Mark major milestones

Push is run through Git and GitHub. Git is a version control system; you can think of it as something like the track-changes feature in word processors. But Git provides better control of what changes will be tracked, and when. It also makes individual changes shareable with the rest of the world.

Step-by-Step Instructions

On Your Computer

You’ll do this each time you want to mark your changes in Git.

  1. Run git status on the command line from within the push directory, and you’ll see a list of files that you’ve been working on that have changed. In the case of a new file, you’ll see a notice about Untracked files:

     $ git status
     # On branch submission
     # Untracked files:
     #   (use "git add <file>..." to include in what will be committed)
     #
     #	_posts/2012-12-03-my-test-post.md
     nothing added to commit but untracked files present (use "git add" to track)
  2. The first step towards building a commit is to add the file to Git’s index. You can think of the index as a staging area for the commit. Add the file that has changes you want to commit by running git add followed by the name of the file, something like:

     $ git add _posts/2012-12-03-my-test-post.md
  3. Running git status after git add shows a message similar to this:

     # On branch submission
     # Changes to be committed:
     #   (use "git reset HEAD <file>..." to unstage)
     #
     #	new file:   _posts/2012-12-03-my-test-post.md
     #
  4. Finally, you commit the file to Git’s history. The quickest way to do this is with git commit and the -m flag, followed by a message describing your changes:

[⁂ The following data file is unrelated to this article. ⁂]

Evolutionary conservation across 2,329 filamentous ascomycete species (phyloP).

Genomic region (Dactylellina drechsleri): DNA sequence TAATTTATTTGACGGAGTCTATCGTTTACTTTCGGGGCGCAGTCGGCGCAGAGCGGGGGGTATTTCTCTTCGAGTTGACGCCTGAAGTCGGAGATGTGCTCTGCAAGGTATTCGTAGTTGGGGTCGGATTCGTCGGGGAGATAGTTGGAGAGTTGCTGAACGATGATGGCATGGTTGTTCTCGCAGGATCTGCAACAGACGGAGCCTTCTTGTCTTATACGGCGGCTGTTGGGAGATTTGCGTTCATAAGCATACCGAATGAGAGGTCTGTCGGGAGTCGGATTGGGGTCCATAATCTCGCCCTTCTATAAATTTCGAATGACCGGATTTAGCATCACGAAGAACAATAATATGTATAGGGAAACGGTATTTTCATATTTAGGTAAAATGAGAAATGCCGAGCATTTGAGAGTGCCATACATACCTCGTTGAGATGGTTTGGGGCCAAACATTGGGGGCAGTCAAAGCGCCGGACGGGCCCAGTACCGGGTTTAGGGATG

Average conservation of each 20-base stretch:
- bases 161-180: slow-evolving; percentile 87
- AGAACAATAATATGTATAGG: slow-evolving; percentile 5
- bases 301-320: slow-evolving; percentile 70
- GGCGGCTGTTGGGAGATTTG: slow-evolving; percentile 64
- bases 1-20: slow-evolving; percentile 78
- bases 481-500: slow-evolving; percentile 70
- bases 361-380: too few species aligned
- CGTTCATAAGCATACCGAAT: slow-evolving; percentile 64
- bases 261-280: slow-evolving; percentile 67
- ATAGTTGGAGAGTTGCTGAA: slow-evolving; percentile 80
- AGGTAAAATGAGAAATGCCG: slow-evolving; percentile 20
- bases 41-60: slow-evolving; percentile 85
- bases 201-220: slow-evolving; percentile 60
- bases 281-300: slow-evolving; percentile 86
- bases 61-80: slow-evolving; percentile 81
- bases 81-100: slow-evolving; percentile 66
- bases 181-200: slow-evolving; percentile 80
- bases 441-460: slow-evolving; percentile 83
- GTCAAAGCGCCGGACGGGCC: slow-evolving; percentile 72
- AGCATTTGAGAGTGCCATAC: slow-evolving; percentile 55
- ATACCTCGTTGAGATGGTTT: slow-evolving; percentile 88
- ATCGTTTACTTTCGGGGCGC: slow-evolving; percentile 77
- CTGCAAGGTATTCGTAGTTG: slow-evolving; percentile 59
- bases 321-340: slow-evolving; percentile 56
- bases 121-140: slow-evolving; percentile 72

$ git commit -m "Added the YAML frontmatter to my blog submission"
  5. If you run git status after the commit, you’ll see a message that there is nothing to commit. Head back over to the file in your editor, make more changes, commit them, and repeat until your submission is complete enough for review.

  6. If you run git log followed by the hyphen and a number (e.g., git log -5) you’ll see the history of your commits (and others that were made to Push up until the moment you cloned or last pulled from the main upstream repository). -5 will show the five most recent commits.

Next Steps

As you work and build your history of commits, it’s important to share your work on GitHub–not just for eventual submission to Push, but to also back up your work to your account on GitHub’s servers. It’s time to push Push.

Documentation Is Rarely Perfect

Spot something wrong with this documentation? Please open an Issue on GitHub and tell us about it, or if you can, fork, clone, fix, and open a pull request.